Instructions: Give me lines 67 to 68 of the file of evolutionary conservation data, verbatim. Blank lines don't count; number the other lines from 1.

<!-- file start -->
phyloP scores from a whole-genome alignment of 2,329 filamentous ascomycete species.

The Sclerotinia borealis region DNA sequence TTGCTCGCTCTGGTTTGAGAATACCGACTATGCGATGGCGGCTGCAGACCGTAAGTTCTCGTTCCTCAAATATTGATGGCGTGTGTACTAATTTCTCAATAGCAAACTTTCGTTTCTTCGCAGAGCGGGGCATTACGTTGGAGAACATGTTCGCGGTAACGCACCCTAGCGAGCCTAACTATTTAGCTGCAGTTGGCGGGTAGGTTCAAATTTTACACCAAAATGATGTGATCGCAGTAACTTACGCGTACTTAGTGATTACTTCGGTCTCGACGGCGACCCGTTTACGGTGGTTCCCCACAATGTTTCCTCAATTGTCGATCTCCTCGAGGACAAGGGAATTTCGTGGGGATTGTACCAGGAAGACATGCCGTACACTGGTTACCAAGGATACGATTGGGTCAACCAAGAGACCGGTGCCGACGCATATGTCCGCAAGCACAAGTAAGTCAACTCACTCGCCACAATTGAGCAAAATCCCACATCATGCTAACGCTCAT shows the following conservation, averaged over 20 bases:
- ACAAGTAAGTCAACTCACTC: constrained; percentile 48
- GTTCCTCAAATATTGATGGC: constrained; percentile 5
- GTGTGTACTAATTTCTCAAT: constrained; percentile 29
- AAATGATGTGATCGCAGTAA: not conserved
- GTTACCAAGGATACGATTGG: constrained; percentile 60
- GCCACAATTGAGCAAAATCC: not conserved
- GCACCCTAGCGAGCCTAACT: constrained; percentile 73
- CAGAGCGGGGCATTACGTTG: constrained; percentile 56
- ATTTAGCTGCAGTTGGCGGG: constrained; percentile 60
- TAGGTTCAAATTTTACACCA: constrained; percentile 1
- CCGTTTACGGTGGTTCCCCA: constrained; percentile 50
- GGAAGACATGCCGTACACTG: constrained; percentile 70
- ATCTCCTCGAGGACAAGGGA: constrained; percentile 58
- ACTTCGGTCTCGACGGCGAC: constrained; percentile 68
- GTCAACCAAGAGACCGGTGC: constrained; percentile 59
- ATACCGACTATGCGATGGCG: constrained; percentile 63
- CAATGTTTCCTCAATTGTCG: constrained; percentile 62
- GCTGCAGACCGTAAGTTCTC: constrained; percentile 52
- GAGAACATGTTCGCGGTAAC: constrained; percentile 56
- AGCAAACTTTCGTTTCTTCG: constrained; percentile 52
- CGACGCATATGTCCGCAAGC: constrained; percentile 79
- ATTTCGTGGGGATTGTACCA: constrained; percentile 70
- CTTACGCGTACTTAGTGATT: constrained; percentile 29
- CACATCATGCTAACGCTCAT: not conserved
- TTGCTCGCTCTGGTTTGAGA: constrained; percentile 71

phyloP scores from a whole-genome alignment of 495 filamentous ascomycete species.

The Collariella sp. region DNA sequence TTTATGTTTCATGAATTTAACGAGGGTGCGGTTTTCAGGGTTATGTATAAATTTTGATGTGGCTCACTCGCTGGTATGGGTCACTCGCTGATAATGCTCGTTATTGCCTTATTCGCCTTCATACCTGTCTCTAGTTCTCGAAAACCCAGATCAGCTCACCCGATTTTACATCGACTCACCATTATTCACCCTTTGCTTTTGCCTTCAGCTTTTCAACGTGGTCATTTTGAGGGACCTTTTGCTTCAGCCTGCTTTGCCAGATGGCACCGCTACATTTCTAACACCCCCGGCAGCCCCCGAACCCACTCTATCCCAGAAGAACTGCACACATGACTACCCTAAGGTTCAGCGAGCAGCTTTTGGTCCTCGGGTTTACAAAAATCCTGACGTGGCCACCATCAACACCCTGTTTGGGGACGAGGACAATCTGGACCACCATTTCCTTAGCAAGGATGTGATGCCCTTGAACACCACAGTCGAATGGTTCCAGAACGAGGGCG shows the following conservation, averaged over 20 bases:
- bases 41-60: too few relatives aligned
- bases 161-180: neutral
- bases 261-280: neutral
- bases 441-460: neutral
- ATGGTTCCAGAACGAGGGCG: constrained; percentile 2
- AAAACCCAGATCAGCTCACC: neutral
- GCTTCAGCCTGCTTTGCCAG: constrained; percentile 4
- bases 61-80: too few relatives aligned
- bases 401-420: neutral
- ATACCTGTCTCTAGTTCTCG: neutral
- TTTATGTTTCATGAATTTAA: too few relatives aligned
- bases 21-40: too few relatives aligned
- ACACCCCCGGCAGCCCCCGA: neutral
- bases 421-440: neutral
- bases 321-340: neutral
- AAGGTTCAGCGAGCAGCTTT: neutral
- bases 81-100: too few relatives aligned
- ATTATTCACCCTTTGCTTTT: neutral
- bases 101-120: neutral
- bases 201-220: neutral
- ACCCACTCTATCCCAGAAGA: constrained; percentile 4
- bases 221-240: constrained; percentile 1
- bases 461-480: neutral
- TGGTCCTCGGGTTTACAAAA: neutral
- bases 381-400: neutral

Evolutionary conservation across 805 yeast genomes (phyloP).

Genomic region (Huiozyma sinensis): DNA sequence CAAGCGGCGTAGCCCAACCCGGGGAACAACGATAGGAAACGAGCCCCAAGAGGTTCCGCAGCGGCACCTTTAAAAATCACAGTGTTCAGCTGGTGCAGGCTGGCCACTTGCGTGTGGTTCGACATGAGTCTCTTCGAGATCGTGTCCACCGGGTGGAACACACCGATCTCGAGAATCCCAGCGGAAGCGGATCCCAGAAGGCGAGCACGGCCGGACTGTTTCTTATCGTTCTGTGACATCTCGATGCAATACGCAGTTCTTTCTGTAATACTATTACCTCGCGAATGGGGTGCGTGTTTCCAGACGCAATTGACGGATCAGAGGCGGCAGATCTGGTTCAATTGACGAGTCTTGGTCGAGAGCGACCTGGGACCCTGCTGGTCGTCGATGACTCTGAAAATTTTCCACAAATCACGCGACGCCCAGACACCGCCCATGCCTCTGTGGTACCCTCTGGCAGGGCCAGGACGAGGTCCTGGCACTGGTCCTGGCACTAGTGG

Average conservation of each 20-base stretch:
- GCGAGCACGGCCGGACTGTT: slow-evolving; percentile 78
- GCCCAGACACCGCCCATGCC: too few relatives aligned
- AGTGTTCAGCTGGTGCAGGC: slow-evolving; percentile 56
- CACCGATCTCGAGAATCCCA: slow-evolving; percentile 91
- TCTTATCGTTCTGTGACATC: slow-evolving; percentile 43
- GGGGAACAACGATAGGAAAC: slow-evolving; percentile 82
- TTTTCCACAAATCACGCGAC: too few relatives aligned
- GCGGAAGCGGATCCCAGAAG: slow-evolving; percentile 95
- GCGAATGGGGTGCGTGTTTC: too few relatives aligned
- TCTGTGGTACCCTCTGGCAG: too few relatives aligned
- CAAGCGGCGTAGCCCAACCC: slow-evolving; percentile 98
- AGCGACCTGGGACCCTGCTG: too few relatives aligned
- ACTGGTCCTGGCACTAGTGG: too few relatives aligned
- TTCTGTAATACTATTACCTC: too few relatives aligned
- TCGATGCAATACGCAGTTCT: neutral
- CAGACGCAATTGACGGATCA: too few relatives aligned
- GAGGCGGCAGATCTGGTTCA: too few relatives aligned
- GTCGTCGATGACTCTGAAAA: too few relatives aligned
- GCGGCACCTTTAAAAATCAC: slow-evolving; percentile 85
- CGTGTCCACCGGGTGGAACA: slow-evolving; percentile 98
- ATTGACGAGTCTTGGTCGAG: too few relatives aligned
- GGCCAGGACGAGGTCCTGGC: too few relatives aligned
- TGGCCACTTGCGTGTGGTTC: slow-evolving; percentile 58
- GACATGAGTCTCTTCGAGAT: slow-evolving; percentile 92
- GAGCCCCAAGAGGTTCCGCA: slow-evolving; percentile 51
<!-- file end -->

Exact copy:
- TCTGTGGTACCCTCTGGCAG: too few relatives aligned
- CAAGCGGCGTAGCCCAACCC: slow-evolving; percentile 98